An all-new clean sheet redesign of General Motor’s Chevrolet and GMC brand C/K-Series pickups débuted in 1972 for the 1973 model year. Development of the new third generation trucks began in 1968, four years prior to production in 1972, with vehicle components undergoing simulated testing on computers, before the first prototype pickups were even built for real world testing.
The redesign was revolutionary in appearance at the time, particularly the cab, departing from typical American pickup truck designs of the era. As a result, the third generation quickly became known as the “rounded-line” generation; although some people refer to them as “square bodies”, given that the trucks appear square-like by more modern standards. GM’s design engineers fashioned the “rounded-line” exterior in an effort to improve aerodynamics and fuel efficiency, using wind tunnel technology to help them sculpt the body.
Third generation design traits include “double-wall” construction, sleek sculpted body work, flared secondary beltline and a aerodynamic cab which featured rounded doors cutting high into the roof and steeply raked windshield featuring an available hidden radio antenna embedded into the glass.
Third generation rounded-line C/K-Series pickups gained an all-new, high tensile strength carbon steel ladder type frame with “drop center” design. Driver control systems included hydraulic variable power assisted steering and hydraulic Hydro-Boost 4-wheel power assisted brakes, which consisted of front self adjusting disc brakes and rear finned drum brakes.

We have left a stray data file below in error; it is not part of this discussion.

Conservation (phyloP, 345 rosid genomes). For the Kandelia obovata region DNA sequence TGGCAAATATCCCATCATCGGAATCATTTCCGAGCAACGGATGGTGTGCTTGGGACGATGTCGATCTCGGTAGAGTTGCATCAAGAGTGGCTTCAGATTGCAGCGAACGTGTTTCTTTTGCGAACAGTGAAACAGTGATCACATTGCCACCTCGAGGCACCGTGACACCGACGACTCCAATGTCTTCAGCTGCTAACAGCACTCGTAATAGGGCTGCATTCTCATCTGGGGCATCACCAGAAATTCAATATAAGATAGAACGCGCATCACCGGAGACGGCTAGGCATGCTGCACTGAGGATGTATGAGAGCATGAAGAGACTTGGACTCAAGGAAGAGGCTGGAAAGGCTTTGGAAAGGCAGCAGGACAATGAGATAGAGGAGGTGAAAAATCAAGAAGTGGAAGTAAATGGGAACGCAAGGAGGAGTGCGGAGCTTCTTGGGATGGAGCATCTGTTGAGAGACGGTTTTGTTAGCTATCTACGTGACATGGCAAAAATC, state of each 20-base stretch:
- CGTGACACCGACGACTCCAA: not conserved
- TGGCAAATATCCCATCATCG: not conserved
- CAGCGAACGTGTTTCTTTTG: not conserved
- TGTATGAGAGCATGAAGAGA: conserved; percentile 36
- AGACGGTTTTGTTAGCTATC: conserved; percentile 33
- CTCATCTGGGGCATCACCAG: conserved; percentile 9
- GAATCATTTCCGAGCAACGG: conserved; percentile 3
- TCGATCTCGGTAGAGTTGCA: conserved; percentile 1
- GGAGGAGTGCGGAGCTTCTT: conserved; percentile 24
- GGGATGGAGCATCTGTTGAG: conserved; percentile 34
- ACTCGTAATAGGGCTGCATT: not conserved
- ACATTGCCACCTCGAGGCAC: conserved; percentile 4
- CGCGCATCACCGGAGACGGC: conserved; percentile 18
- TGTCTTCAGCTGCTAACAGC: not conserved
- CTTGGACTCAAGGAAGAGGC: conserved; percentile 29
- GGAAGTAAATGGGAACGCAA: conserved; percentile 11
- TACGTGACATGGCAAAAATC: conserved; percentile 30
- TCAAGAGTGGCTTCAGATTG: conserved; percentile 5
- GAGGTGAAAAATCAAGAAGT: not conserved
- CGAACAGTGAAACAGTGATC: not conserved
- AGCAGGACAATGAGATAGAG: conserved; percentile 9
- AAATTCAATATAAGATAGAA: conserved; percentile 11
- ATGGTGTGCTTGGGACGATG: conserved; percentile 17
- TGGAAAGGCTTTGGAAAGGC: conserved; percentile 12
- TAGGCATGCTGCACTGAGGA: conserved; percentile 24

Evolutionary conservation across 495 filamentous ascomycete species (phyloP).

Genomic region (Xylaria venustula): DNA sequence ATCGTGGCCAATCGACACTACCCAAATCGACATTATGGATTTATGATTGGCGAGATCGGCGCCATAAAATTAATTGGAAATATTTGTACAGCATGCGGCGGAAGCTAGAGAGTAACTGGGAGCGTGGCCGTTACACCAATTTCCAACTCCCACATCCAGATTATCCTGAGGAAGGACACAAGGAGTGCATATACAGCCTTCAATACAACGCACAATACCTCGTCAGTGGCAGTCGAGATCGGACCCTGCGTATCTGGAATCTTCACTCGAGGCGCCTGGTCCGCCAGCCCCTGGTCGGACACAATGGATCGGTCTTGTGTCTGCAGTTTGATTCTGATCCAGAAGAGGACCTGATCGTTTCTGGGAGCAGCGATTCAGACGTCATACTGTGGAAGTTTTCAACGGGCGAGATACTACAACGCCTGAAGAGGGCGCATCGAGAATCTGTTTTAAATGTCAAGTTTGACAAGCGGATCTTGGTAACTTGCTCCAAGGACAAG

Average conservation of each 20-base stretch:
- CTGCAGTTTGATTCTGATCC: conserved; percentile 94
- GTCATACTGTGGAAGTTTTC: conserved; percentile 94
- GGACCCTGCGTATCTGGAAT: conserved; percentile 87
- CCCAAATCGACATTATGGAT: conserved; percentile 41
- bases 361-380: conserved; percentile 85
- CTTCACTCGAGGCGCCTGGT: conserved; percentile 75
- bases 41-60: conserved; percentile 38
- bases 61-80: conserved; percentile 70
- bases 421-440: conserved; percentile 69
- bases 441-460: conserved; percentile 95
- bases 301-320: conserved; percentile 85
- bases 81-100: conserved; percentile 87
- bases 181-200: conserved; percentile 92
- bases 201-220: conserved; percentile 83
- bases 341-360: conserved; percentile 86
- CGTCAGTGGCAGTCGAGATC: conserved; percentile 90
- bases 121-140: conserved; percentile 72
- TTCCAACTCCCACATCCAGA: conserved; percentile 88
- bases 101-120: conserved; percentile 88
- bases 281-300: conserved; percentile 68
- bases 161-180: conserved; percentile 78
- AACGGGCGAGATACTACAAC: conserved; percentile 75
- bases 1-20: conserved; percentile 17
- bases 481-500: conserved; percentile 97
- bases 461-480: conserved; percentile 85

Engines choices initially consisted of six or eight cylinder engines with either manual or Turbo Hydra-Matic transmissions. C20 wheelbases were 129.6 and 164.5 inches. The 307 cubic inch V8 was standard power plant. All wheel drive version K20 was also available. 1-ton C30 model used 131.5 or 159.5 inch wheelbase.
For 1975, the 185 hp 400 cu in (6.6 L) small-block V8 was added to the line and there was a realignment of Chevy trim levels, along with new grilles and clear/white instead of orange front turn signals. Base models gained a passenger-side woodgrain dash accent and a new plaid upholstery pattern.
For 1977, there was another round of new grilles, revised inner door panels that left less metal exposed, a four-wheel drive, full one-ton chassis was added to the lineup, and a Dana 60 was used for the front axle, as well as an electric oil pressure gauge replacing the mechanical unit.
The addition of the 125 hp 350 cu in (5.7 L) Oldsmobile diesel V8 began in 1978. All models got new, flatter dash trim panels, black on the lower two trims and aluminum-look on the fancier two. Base models received the flatter stainless hubcaps.
The 1979 models got a new grille surround that incorporated the turn signals; inside there was a new full-width “houndstooth” seat trim on base models. Some 1980 models had a new grille, others did not; high-trim Chevys had both a new surround that incorporated near-flush square headlights and revised turn signals with a new, squarer grille pattern.